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Forint Weakens as Hungary Rate Cut Bets Boost Treasury Bill Sale

Jan. 7 (Bloomberg) -- The forint weakened for a second day and Hungary sold more T-bills than planned at an auction today on speculation the central bank will further cut interest rates.

Hungary’s currency depreciated as much as 0.7 percent and traded 0.3 percent lower at 291.2 per euro by 5 p.m. in Budapest. The Debt Management Agency sold 60 billion forint ($268 million) in six-week bills, 10 billion forint above target, at an average yield of 5.66 percent. That compares with a rate of 6.21 percent at the last auction of the same maturity on Nov. 12, the agency’s data published on Bloomberg show.

The Magyar Nemzeti Bank, which cut its benchmark rate by a cumulative 1.25 percentage points in five monthly meetings last year to 5.75 percent, will trim at least another 100 basis points this year, derivative prices show. Government-imposed energy price cuts this year will provide rate-setters with more rationale for easing, according to Eszter Gargyan, a Budapest-based economist at Citigroup Inc.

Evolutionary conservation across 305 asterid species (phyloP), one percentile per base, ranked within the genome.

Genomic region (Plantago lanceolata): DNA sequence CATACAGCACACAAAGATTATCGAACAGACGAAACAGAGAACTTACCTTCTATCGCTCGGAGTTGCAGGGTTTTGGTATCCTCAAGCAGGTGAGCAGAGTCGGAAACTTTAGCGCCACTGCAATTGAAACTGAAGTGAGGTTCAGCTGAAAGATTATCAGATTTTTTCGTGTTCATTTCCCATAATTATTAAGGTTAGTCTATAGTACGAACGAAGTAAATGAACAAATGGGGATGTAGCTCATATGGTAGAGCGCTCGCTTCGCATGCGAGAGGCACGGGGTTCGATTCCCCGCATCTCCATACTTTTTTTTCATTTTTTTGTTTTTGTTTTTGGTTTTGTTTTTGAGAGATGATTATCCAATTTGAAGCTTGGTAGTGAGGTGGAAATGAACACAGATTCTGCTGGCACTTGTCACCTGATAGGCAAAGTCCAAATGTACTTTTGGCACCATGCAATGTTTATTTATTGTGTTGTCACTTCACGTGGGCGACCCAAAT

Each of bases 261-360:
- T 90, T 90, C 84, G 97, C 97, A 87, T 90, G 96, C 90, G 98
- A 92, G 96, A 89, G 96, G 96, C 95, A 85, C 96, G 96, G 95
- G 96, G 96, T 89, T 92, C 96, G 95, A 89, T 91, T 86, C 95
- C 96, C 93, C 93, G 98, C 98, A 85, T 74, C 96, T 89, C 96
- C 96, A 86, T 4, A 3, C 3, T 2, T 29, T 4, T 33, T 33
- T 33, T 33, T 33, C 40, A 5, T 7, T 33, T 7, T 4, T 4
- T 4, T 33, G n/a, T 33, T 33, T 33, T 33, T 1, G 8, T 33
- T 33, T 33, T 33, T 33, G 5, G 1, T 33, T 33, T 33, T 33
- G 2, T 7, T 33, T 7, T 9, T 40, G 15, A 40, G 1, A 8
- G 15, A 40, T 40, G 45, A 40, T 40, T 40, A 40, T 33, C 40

“The benchmark rate will probably be cut at the next few Monetary Council meetings,” Zoltan Arokszallasi, an analyst at Erste Group Bank AG, wrote in a research report today.

The government’s expected appointment in March of a new central bank president who will use “unconventional” methods to aid economic growth may also hurt the forint, Arokszallasi said.

The government, which is forcing energy suppliers to reduce prices for households by 10 percent, is considering further cuts, according to Janos Fonagy, state secretary at the Development Ministry, Nepszabadsag reported Jan. 5.

To contact the reporter on this story: Andras Gergely in Budapest at

To contact the editor responsible for this story: Wojciech Moskwa at

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